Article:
Our team of water quality experts have developed a good resource of answers to some common questions asked by our customers. If you have a question on workplace compliance, please email us at info@assurityconsulting.co.uk

    How often should I be carrying out temperature tests for my domestic water outlets?

    The Health and Safety Executive (HSE) recommend that temperature testing of sentinel domestic outlets (those closest and furthest from the water supply and representative of the system as a whole) should take place on a monthly basis, and all outlets in a building should be tested on an annual basis. This is to make sure that cold water temperatures are operating below 20°C within two minutes of flushing and all hot water services achieve between 50ºC and 60°C within one minute of flushing. This task must be recorded also stating the location, date and the name of the person carrying out the checks.

    However, in some instances carrying out temperature tests of a greater number of outlets in a building more regularly may also be needed, as for example water temperatures can change significantly due to seasonal variation. Where cold water temperatures might be 10ºC in the winter months, mains water is often supplied above 20ºC during the summer. These temperatures can provide an ideal environment in which Legionella can multiply; putting yourself and occupants at risk.

    You can manage this risk by understanding the water temperatures in your building throughout the year; this will enable you to take suitable actions and precautions. For example, Legionella grow best in water that is stagnant, and more frequent temperature testing of all outlets can identify where stagnant water may be sitting and gaining heat within a system. Using this information, you can implement a flushing regime of low usage outlets to increase water turnover and minimise the risk of Legionella infection; even during the summer months. 

    Related services: Water Quality and Hygiene Management

    Legionella Management

    What are the legal requirements for drinking water in buildings?

    Under the Workplace (Health, Safety and Welfare) regulations 1992, each employer has a duty for “an adequate supply” of “wholesome” drinking water for their employees (Regulation 22). The strict guidelines for what constitute wholesome drinking water are set by the Water Supply (Water Quality) Regulations 2018 and the Water Supply (Water Quality) (Scotland) Regulations 2010. These detail what, if any are the permissible levels of chemicals and micro-organisms in water intended for drinking. This includes indicator bacteria, such as coliforms, that might suggest other more harmful bacteria such as salmonella may be present in the water too.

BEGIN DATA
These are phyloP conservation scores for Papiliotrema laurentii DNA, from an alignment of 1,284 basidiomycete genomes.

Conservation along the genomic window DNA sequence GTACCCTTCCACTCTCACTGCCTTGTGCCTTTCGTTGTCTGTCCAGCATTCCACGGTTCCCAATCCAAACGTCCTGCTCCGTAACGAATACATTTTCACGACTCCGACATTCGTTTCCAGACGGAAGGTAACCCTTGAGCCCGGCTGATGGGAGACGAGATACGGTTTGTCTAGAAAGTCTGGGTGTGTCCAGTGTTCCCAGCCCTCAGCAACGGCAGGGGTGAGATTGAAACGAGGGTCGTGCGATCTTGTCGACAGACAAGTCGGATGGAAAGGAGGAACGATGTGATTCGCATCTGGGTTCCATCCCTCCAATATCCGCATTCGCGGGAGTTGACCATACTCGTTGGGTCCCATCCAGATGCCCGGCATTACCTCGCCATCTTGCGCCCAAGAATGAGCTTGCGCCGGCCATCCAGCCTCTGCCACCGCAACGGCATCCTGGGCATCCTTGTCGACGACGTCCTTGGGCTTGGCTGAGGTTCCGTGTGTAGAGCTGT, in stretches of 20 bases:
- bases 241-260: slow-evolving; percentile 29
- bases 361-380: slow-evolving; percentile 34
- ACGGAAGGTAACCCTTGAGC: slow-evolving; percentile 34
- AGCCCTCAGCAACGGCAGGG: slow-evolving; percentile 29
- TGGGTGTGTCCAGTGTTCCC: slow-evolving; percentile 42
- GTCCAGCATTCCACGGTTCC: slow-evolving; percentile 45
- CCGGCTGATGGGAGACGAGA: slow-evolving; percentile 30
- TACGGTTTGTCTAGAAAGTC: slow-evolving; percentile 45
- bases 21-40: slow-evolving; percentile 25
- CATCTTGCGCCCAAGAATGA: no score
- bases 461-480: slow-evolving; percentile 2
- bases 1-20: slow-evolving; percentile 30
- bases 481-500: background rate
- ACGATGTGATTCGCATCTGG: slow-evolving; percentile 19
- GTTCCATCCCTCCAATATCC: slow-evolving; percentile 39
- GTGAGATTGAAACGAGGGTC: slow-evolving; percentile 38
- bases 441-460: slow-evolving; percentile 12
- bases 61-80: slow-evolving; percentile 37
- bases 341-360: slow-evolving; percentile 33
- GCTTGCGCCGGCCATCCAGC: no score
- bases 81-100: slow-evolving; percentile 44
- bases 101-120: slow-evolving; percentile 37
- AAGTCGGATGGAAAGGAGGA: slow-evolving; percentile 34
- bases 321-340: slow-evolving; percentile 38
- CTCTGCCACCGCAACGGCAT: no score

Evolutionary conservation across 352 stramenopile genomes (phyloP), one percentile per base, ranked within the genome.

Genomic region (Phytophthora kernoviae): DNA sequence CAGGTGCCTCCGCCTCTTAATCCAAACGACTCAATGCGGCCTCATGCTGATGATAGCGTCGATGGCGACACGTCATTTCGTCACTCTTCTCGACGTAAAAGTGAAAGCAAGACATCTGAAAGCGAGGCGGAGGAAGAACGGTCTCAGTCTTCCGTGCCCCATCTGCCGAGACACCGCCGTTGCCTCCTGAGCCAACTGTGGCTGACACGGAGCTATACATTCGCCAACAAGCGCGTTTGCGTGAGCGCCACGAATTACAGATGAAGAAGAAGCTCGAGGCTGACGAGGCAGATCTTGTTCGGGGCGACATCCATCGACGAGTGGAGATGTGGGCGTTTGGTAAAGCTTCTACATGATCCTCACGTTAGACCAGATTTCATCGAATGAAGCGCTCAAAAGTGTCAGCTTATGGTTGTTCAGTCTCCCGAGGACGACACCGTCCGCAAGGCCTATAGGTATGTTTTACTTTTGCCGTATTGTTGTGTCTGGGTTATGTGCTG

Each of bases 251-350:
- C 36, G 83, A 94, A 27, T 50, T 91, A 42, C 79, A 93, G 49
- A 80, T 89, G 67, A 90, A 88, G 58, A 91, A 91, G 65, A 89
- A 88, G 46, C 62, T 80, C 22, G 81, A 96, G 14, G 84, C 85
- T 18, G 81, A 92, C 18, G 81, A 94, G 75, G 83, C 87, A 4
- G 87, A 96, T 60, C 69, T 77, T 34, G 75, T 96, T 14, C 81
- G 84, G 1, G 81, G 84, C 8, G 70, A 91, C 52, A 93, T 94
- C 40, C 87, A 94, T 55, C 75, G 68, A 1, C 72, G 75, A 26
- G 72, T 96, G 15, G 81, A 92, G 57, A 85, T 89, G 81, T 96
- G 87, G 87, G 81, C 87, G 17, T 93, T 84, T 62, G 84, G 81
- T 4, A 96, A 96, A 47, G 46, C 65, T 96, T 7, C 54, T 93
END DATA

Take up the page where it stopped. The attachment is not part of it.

Achieving compliance comes down to following the guidelines and regulations to make sure the cleanliness of outlets and water systems. Cleaning procedures should comply with manufacturers specifications and be reviewed to make sure they are effective. It is important for those responsible to be aware of hygiene standards and sanitising procedures to prevent the growth of bacteria and maintain a wholesome supply of water.

    Related services: Water Quality and Hygiene Management

    Is bottled water better than tap water?

    By its very nature, bottled water will contain more bacteria (albeit harmless) than tap water (in the UK) as it has undergone less treatment. The UK has some of the best quality mains water in the UK. Under the Workplace (Health, Safety and Welfare) Regulations 1992, the employer must demonstrate that the water they provide for drinking purposes is "wholesome". By wholesome the regulations mean that the water should not contain certain micro-organisms or chemicals nor should it have any unpleasant taste, odour, colour or turbidity. 

    Related services: Water Quality and Hygiene Management

Assurity Consulting strip orange

Assurity Consulting

Let us help you to take care of your workplace compliance, in a cost effective and clear manner, so allowing you to focus on developing your core activities. Please contact us for a detailed, confidential and without-obligation discussion of your requirements.

Read more Get in touch